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Event Planning

I recently had the opportunity to briefly meet Lixin Fan, director of the film, I Am Here, at TIFF, the Toronto International Film Festival.  A documentary film maker, he described the challenge of condensing 400 hours of content into a 90 minute movie, as he followed his subject matter over a six month period.

Lixin Fan, Director of I am here, talking to Randall Craig at TIFF“Selling” the movie to distributors and driving public demand for the movie was his real challenge… or was it?

Lixin Fan’s ulterior goal was to show the real China, and particularly the younger generation, to foster an understanding of the country on an international stage. At the same time, the movie’s goal was to introduce the Chinese public to the documentary film genre – an important channel of communication for a non-democratic country.

With these goals, how might social media and the web be used? Too often, the answer to this question revolves around developing a channel-based strategy: the Facebook strategy, the Twitter strategy, the YouTube strategy, etc.  (Or, in China, perhaps strategies for Qzone, Weixin, and Sina Weibo.) While the strategy might ultimately be executed on these channels, the strategy itself needs to be set at a higher level. 

For example, instead of seeing social media as a promotional tool for the movie, the movie should be seen as a promotional tool for a social media community. Doing so successfully requires two key activities:

  1. Slight changes to the movie to drive people to social media. For example, the end of the movie might include an additional what happened to person X scene, or at least an overlay with a teaser pointing to web-only content.
  2. A robust social platform, anchored with relevant content and special access to the director. This is where the 400 hours of film comes in. If even a fraction of this content is exposed, it will serve to promote the movie to new audiences while at the same time capturing the attention of existing movie-goers with bonus content and “back-story.”  It will also build the director’s profile, making it easier to attract backers for his next project.

This week’s action plan:  While you might not have your “product” screened at TIFF, you can use this same concept within your organization. Do your events build your Social Media community, or are your events stand-alone… events?  This week, grow social legs onto your next event – not just to promote it, but to build a powerful community.  (Here’s how:  Read Social Media for Event Planners.)

Note: The Make It Happen Tipsheet is also available by email. Go to www.RandallCraig.com to register.

Randall Craig

@RandallCraig (follow me)
www.RandallCraig.com
:  Professional credentials site
www.108ideaspace
.com: Web strategy, technology, and development
www.ProfessionallySpeakingTV.com
:  Interviews with the nation’s thought-leaders

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How do you organize your Social Media activities?  Most people have a system – whiteboards, excel documents, Google Calendar, or often, scraps of paper.  Unfortunately, none of these are particularly effective, nor are they efficient.  And they certainly don’t help you share your activities with your colleagues.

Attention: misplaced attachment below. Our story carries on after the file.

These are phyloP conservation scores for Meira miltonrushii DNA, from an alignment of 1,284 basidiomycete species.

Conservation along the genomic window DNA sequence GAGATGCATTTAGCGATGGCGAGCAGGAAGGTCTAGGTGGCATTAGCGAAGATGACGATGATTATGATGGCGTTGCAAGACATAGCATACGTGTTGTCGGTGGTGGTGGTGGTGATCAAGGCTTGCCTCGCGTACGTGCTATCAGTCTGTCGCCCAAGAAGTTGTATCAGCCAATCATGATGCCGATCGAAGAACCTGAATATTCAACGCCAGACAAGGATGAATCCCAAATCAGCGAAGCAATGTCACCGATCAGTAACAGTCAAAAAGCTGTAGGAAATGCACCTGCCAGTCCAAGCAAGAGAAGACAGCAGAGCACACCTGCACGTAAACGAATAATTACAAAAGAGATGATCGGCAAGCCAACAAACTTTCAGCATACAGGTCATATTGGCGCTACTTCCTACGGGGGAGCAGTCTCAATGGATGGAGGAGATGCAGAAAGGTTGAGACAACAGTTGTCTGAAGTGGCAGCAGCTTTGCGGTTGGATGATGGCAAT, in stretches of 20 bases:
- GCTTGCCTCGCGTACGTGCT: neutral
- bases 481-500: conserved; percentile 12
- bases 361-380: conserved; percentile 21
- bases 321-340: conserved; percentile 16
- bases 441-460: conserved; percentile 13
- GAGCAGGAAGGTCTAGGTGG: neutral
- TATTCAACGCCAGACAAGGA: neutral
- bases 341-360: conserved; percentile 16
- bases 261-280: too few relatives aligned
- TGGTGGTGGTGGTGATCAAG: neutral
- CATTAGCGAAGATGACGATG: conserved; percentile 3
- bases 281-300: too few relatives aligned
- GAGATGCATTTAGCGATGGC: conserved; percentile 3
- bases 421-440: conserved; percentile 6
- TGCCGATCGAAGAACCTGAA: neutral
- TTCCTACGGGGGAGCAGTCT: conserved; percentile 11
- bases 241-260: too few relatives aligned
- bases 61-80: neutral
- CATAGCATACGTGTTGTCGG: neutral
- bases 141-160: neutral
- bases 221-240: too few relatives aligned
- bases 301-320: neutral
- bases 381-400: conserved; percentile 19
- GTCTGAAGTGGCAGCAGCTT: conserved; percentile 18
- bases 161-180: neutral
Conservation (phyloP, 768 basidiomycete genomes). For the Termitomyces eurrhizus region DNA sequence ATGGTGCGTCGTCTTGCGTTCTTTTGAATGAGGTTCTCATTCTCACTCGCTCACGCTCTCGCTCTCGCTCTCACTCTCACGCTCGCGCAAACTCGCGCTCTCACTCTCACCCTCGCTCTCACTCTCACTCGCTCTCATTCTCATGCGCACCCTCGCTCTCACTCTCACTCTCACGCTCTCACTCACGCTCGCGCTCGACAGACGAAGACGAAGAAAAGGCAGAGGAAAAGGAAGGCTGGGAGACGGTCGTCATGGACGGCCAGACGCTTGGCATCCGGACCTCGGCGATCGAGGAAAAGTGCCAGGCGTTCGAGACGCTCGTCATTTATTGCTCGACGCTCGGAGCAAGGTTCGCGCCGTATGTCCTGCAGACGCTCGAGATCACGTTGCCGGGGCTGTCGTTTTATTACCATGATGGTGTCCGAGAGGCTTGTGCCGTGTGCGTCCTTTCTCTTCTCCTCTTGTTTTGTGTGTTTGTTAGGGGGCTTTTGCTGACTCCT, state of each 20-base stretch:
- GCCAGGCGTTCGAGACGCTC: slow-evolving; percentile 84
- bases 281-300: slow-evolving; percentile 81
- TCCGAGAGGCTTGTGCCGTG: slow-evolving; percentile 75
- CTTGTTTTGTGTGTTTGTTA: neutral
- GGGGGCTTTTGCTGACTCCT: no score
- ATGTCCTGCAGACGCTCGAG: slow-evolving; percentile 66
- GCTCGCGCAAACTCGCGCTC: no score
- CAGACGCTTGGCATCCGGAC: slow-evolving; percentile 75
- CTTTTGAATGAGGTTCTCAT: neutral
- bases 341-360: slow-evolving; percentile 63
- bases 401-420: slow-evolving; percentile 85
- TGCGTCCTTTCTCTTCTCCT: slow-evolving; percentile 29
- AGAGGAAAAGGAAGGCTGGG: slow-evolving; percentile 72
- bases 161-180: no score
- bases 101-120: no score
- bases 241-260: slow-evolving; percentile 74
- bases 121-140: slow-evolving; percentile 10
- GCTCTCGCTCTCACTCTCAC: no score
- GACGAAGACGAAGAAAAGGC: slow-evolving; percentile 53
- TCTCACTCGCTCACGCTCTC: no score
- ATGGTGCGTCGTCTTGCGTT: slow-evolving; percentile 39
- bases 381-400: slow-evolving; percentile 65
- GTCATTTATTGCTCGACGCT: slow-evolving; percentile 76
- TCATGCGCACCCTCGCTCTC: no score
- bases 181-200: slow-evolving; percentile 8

Our take on scheduling and planning:  Social Media activities can be planned either cyclically (every week, month, year), or keyed to a planned event.  Of course, great social media should also respond to external stimulus – client queries, news events, etc – but this is more reactive than pro-actively planned.

Planning for Cycles:  The traditional way follows a monthly calendar, where specific activities are calendarized to occur on specific dates.  Blog on the 4th, 7th, 9th etc.  Tweet daily.  Change LinkedIn Status on the 1st, 6th, 15th,  etc.  Each specific day has an action plan.

A slight variation is to calendarize by week, and then list any month-based activities.  For example, a new blog post every Monday and Thursday, LinkedIn is Wednesday, Tweeting is daily.  Then list month-based activities by date: New pictures loaded on Facebook on the 1st of the month, review LinkedIn connections on the 15th, add to Pinterest on the 30th, etc.  Doing it this way saves time: the one document can be reused each month with little or no change.

Planning for Events:  Social Media for events happen before, during, and after the event.  Responsibilities are sometimes delegated to committee members, and they have deadlines.  The event planning document must reflect this.

Finally, a planning calendar should help connect the initiative’s overall goals to the specific tasks, and then to the results.

This week’s action plan:  Can you do better with your Social Media tactical scheduling and communications?  If you’re using the scraps-of-paper approach, you certainly can.  But if you have the problem under control, try a slightly different approach anyway: it often can yield better results.  If you don’t have a copy of our our planning calendars and worksheets already, download them (no cost), and give them a try.

Download Social Media Calendar three-pack.

Note: The Make It Happen Tipsheet is also available by email. Go to www.RandallCraig.com to register.

Randall Craig

@RandallCraig (follow me)
www.RandallCraig.com
:  Professional credentials site
www.108ideaspace
.com: Web strategy, technology, and development
www.ProfessionallySpeakingTV.com
:  Interviews with the nation’s thought-leaders

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